If there's one lesson to be learned from The Green Hornet, it's that superhero movies and comic book movies are not one in the same. Michel Gondry's latest film, about a spoiled twenty-something who starts fighting crime for fun, doesn't boast the typical spandex suits or cartoonish villains. It's a comedy first and an action film second, and while it delivers copious laughs and impressive fight sequences, the finished product is missing a crucial comic book element: the kapow! factor.
The film opens on Britt Reid, a pudgy adolescent with a love and respect for superheroes. The carefree image of Britt playing with his action figure comes quickly vanishes when his father, the wealthy editor-in-chief of the respected Daily Sentinel newspaper, berates Britt for getting into a tussle with school bullies and calls him a failure. Fast forward twenty years later, and Britt (Seth Rogen) has grown into his father's image of his son: a spoiled, trust fund party boy who spends his time drinking, skirt chasing, and slacking off. That is, until his father dies in a freak accident, and Britt is finally forced to change his life.
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It may sound like a coming-of-age story, but Britt never actually grows up. Instead, he bonds with his father's servant Kato (Jay Chou), a mechanical genius with killer martial arts intuition and a knack for making lattes. With access to Kato's fighting skills and ability to turn a car into a killing machine, Britt comes up with the idea that he and Kato should become a crime fighting team. Bearing a mask and the name Green Hornet, Britt quickly lands in hot water as he and Kato go out searching for trouble.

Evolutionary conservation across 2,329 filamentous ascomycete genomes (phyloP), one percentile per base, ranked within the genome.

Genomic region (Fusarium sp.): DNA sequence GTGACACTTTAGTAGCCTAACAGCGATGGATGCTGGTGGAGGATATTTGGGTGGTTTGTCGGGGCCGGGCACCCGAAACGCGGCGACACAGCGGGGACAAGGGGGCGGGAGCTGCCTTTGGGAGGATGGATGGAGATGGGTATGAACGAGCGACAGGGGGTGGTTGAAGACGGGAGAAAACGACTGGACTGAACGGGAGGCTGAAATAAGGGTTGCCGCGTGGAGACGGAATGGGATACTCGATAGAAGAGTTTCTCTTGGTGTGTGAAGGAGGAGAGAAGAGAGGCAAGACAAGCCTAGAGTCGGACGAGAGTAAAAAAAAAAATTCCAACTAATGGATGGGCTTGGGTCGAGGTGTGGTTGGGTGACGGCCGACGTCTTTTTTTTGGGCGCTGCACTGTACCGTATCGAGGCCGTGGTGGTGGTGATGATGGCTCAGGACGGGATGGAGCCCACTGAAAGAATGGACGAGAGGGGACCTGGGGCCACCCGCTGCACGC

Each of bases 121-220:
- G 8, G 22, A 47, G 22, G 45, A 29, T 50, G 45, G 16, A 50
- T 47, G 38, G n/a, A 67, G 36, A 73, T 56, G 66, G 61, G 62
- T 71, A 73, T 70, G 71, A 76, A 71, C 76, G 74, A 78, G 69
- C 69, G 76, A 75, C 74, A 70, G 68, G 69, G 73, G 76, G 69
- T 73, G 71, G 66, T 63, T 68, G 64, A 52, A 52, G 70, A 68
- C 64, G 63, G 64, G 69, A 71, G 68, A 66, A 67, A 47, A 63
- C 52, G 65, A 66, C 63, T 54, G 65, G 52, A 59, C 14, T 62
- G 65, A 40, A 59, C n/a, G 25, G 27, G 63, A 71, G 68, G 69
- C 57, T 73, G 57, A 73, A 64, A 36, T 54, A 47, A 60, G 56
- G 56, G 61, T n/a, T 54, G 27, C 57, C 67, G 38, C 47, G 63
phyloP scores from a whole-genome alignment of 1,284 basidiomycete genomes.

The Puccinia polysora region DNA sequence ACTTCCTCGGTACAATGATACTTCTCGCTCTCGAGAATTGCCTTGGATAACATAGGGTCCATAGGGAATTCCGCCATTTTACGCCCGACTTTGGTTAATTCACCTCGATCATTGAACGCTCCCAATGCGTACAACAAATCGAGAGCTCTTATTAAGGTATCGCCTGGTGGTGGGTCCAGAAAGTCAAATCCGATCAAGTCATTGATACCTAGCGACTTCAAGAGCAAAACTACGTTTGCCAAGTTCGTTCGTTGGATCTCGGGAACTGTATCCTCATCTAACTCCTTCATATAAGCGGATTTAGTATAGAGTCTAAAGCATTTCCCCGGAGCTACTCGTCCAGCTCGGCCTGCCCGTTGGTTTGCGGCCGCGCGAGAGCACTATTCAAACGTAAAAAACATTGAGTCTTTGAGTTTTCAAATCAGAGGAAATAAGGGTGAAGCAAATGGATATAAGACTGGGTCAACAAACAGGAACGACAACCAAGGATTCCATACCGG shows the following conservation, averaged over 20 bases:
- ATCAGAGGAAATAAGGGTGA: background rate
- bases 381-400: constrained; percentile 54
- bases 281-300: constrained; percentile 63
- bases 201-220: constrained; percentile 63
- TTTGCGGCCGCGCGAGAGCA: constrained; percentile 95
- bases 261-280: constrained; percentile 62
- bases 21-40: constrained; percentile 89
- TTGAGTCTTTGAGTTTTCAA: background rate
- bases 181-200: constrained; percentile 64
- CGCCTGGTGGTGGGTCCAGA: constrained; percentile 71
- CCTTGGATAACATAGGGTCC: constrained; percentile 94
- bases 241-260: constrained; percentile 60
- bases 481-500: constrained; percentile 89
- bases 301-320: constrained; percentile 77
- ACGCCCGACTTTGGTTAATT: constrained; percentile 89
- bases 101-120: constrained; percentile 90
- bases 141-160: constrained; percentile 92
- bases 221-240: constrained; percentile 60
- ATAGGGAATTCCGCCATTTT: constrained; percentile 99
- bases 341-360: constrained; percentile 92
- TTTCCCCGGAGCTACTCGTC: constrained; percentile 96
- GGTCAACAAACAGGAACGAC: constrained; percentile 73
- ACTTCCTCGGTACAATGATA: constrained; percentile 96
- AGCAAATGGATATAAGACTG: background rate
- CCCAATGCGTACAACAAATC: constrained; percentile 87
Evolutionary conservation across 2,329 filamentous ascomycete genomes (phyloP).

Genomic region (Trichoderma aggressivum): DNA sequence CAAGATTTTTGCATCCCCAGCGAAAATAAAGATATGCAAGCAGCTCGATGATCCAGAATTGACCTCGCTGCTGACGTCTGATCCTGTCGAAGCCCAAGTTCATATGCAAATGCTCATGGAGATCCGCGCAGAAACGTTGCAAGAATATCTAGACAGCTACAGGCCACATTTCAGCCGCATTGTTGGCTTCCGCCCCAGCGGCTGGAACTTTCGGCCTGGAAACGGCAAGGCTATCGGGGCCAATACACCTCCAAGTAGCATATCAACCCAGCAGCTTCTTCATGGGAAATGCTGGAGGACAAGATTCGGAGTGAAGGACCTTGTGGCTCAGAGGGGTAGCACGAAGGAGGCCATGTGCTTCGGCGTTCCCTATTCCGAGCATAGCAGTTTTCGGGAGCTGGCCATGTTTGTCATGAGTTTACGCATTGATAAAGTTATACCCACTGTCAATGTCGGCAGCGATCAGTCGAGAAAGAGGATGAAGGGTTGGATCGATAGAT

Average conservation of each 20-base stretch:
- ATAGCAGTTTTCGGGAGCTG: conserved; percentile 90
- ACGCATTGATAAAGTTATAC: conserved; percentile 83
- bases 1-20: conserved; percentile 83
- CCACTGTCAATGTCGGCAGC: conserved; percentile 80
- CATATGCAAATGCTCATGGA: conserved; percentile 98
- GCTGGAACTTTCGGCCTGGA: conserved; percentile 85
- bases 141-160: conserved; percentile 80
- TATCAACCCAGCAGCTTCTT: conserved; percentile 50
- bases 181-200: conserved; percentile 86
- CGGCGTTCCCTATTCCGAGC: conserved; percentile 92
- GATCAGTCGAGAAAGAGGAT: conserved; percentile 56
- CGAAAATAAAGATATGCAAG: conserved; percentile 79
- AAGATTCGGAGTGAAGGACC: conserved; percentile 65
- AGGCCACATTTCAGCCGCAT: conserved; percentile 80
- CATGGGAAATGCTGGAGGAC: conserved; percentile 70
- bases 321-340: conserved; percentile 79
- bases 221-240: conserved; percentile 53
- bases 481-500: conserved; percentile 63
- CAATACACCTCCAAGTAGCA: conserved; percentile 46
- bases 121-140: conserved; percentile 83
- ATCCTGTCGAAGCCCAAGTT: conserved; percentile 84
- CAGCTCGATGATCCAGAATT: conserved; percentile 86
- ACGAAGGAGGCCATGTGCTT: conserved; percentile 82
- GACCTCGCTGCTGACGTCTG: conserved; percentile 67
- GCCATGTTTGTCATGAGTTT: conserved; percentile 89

Kato is more than just the mastermind behind the Green Hornet's power; he's also the glue that holds the whole film together. Britt's one-liners and buffoonery are even funnier paired with Kato's comebacks and prowess, and as a unit, the two become a sometimes bumbling, sometimes unstoppable force to be reckoned with. The heart and soul of the film lie in Kato and Britt's teamwork, and though Rogen and Chou make for a perfectly hilarious odd couple, their banter casts a shadow over the other characters in the film.
Christoph Waltz's talent is mostly wasted as the local crime boss in the midst of an identity crisis. Though Gondry does his best to give Waltz a personality, he doesn't have nearly enough screen time to be remembered as an evil villain. The same can be said for Cameron Diaz as Britt's secretary and love interest, Lenore. She's used as a catalyst to keep the plot moving, but overall her character is underdeveloped.
It's not that the script for The Green Hornet isn't smart; the film has plenty of laugh-out-loud moments and subtle jabs. The problem is that as a screenwriter, Rogen is more focused on the buddy-buddy relationship between Kato and Britt when the film would have benefited from a more fluid plot and developed adventure for our heroes to embark on. In the end, Rogen proves that he can still makes us laugh, but doesn't convince us that he can save the day.